Wednesday, June 29, 2005

this muckle is mine

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Great Wheel, High Wheel, Wool Wheel, Walking Wheel, or Muckle Wheel...call it what you will, I am now owned by one!

 
This wheel came to me in an unusual manner, which leads me to believe that the Good Lord wanted me to have it....and I am so grateful to have such a treasure.  Apparently, the former owner was moving away and did not want to take it along, and so, they took it to an antique store and left it there with the understanding that they would be paid for it when it sold.  I happen to be a relative of someone who works with the owner of the shop...and knew that it was there, I had even seen the large distinctive wheel, but was not really drawn to it....(mostly because I live in a very small log cabin).
 
So, after several years, the wheel was still sitting there taking up space, no one had bought it, and the previous owners never came to claim any shop credit.  The owner of the shop was tired of tripping over it...and said that I could have it if I wanted to come and get it!  I could not believe my ears!
 
A few weeks ago, we made time to travel and pick up the wheel.  I noticed that it did not have a bobbin or spindle to spin from, but it did have a minors head that was in pretty good shape.  I happen to have a copy of Pennington and Taylors book (also a gift from said shop owner) and scanning the pages, I decided that it looked pretty much like a Shaker style of wheel.  I looked all over for some sort of marking, but found none.
 
Once I was home, I called Grace and Fred Hatton who live nearby.  Fred is a master wood turner, and has restored a Great Wheel, as well as 7 other Saxony Wheels (He makes weaving shuttles, threading hooks and yarn gauges that
he sells on ebay...you can visit the store by clicking here.)
http://stores.ebay.com/FRED-HATTON-Spinning-and-Weaving
 
So, I packed up the wheel and took it over to their farm so they could take a good look at it.  They seemed to think it was a very nice wheel, and agreed that it was most likely Shaker.  They both think it is an older wheel because the hub is wooden, and so is the axel.  It looked like it might actually have the original capstans for the minors head.  The minors head would need repair.  Fred said that the bench looked to be made of Beech, while the rest of the wheel appeared to be Chestnut. There seemed to be a bit of a wobble when the wheel was turning, and on closer examination Fred discovered that the axel was quite worn, and would need replacing.  I would also need a spindle or bobbin to spin on.  He said he would restore the wheel for me so that I could get it spinning...and I was really excited about that prospect!  Of course he is very busy, and I will have to wait awhile for him to get to it (he is currently working on a loom for someone)...I am just so happy that it is going to spin again someday!....that is if I can figure out how to spin on it....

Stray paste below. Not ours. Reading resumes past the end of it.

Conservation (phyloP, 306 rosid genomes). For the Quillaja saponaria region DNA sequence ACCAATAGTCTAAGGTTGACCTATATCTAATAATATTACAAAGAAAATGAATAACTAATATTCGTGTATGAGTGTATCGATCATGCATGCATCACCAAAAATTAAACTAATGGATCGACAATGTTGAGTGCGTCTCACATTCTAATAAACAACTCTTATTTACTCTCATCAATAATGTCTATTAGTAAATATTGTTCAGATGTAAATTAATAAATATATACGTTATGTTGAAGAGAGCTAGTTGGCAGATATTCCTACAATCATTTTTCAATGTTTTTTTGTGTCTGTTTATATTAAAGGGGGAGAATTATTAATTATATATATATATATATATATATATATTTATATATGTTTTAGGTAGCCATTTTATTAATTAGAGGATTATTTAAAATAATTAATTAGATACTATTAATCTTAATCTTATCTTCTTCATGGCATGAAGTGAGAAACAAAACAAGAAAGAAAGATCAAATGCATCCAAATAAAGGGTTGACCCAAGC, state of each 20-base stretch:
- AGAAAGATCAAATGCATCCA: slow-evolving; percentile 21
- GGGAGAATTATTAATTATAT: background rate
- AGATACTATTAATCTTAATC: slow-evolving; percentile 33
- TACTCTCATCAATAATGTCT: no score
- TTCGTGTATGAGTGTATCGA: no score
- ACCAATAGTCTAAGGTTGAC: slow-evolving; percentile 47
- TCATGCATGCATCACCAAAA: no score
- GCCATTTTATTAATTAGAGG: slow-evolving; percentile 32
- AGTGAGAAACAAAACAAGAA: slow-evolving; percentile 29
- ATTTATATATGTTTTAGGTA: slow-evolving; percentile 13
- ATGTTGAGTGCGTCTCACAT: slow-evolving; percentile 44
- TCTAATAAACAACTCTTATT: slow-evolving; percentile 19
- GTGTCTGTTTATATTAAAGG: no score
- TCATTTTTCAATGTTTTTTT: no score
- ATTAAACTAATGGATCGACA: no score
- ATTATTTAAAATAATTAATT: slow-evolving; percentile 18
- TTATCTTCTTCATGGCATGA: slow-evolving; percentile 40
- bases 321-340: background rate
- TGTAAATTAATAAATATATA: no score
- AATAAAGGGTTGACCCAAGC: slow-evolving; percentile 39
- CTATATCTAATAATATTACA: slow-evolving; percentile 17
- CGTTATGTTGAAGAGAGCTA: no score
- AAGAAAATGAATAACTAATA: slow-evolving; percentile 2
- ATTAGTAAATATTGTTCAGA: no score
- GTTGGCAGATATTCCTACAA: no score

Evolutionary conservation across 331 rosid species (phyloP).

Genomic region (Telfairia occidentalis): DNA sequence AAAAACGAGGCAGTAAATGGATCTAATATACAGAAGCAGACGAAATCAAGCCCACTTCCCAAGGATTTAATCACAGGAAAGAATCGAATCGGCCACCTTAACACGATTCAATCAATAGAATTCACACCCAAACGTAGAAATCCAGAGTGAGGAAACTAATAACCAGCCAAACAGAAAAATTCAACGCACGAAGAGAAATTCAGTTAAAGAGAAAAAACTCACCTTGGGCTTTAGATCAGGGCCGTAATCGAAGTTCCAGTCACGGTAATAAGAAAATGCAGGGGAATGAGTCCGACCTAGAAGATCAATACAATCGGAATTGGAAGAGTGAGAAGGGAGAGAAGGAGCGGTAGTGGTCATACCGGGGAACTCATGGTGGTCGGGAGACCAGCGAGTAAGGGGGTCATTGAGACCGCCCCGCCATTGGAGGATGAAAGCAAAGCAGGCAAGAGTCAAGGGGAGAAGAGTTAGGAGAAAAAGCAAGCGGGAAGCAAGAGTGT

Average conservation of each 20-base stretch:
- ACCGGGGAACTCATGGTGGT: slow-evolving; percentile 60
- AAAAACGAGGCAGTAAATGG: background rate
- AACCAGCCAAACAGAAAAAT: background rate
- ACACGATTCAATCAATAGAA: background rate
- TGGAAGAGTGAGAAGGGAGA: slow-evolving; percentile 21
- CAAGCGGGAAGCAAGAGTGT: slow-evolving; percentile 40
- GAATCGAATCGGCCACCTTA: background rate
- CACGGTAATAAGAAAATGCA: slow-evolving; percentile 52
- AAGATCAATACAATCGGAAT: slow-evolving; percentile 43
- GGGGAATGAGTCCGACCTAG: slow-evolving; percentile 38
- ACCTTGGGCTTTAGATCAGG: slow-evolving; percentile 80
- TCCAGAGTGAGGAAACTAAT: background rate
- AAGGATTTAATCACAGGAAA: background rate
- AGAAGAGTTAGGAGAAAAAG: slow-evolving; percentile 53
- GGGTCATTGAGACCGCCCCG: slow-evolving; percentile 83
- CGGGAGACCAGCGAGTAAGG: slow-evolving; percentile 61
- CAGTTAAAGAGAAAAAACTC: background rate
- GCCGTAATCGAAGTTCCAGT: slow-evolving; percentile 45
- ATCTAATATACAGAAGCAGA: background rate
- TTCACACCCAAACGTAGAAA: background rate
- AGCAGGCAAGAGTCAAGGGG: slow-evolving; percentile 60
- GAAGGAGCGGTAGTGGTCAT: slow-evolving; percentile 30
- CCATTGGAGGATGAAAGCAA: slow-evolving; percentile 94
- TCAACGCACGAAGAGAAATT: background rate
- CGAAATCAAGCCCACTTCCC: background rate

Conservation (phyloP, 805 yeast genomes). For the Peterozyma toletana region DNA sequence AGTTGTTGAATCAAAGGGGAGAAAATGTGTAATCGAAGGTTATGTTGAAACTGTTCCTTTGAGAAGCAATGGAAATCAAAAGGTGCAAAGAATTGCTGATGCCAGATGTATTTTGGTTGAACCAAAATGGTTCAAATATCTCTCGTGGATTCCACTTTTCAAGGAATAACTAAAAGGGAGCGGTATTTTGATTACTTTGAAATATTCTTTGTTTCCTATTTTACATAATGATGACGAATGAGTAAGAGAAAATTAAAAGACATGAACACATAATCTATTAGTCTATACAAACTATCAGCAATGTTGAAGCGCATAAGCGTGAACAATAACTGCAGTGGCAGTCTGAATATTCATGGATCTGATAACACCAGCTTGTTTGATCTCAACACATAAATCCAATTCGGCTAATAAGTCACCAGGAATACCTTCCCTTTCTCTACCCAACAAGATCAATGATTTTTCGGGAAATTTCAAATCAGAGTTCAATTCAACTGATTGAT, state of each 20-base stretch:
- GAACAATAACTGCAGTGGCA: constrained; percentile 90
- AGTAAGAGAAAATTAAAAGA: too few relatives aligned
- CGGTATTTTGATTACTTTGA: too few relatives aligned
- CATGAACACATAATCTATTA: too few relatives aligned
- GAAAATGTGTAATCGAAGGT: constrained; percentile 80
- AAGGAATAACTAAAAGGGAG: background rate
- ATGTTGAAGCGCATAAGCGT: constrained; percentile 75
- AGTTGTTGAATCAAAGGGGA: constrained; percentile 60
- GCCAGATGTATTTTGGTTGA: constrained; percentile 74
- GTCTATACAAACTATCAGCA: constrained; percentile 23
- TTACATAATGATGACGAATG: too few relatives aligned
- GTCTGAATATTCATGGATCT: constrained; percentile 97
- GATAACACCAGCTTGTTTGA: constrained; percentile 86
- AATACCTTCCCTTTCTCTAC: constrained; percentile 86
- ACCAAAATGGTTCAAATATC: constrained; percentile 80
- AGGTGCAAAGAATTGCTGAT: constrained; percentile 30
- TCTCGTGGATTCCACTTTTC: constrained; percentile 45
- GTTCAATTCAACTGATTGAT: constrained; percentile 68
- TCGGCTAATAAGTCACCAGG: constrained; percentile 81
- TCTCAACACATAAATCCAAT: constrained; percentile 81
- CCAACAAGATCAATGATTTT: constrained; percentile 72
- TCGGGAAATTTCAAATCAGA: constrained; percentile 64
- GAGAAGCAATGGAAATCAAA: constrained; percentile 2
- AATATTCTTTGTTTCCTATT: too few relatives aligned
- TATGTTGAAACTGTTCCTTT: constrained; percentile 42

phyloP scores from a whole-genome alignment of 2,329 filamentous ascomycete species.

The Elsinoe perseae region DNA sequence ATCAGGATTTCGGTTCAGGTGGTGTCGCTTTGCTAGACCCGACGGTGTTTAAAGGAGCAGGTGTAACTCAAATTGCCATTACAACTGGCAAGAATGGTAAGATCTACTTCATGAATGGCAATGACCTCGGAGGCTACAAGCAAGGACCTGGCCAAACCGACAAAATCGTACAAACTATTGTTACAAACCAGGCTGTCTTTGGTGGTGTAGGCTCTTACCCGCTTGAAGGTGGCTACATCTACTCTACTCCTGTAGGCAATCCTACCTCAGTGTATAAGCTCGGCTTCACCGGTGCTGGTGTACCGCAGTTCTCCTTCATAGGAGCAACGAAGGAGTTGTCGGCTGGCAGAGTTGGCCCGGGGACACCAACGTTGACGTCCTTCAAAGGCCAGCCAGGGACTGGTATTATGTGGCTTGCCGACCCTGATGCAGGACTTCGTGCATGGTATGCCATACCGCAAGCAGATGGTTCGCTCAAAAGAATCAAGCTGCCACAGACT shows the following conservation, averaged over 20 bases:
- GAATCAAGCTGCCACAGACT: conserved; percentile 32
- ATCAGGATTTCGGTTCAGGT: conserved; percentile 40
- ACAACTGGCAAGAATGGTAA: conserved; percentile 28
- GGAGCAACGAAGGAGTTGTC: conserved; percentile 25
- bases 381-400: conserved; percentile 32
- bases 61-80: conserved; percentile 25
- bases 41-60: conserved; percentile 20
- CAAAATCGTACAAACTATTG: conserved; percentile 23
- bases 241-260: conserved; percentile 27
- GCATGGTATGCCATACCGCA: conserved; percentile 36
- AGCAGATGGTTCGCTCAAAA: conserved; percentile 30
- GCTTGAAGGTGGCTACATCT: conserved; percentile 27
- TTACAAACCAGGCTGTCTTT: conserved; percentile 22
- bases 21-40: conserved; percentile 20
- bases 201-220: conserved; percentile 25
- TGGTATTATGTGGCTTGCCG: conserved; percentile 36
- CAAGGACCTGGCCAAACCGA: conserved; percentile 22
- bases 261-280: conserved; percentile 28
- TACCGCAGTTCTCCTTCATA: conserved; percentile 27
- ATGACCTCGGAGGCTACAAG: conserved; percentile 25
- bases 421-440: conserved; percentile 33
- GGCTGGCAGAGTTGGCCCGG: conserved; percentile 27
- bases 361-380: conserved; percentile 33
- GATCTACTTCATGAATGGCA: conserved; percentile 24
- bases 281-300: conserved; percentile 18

But the story gets better.  Before I left, I asked how to clean the wheel up.  The wood was very, very dry, and dirty with who knows what dust and dirt (which some refer to as patina).  He suggested that I use 1/2 turps. and 1/2 linseed oil on it.  So, this past weekend, I decided to get going on cleaning it up.  I started working on the bench and moved to the upright that holds the wheel.  I was using a luffa to rub it down with the mixture, and wiping it off with an old flannel diaper.  The wood was coming up a beautiful deep, rich, rust color, and I was admiring the grain, and noticing areas that had been worn down over the years.  Suddenly, I noticed some letters starting to appear!
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YEEEEEEAHAAAAAWWW!!!  I see a stamp!  The initials look like J A and then a little something else that I cannot make out.  How very cool.
Here is a picture of where the stamp is located...and then the photo has been enhanced to see the marking better.
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There is a JA who was a Sabbathday Lake Shaker...could this be one of his wheels?  I am now embarking on a quest to identify my wheel.  If anyone out there in the bloggersphere has any information on what JA could stand for or if you recognize this wheel...please contact me.
 
One more piece of news from life around the riverrim...my very good friend's daughter shipped out to Iraq.  Please pray for the safety of our troops.  Tomorrow we will make some cool ties to send off.  There should be a few of us working together, so I hope we get a lot accomplished.

3 comments:

Kim said...

What a beautiful, beautful wheel!!

Mark Lindsay said...

I know that this is an old post (like 11 years old) and you may have already seen this, or have figured out where your great wheel came from, but I may have an answer for you. JA - John Anderson. He was trustee of the Shaker communities of Alfred, ME and Sabbathday Lake, ME, and various wheels were made with his initials on them. This info comes from Spinning Wheel Sleuth, Issue 22, Michael Taylor, “Marks on Shaker Spinning Wheels” and here is my source: https://www.facebook.com/Bobbin-Boy-426941424134197/photos/?tab=album&album_id=517809305047408

cyndy said...

Thank you John, and yes, it would seem that the "JA" stamp may have belonged to John Anderson from Sabbathday Lake. My doubt stems from the placement of it. Most all of the stamps are found on the bench, I've never seen another one that was on the wheel post.

Appreciate your reference!

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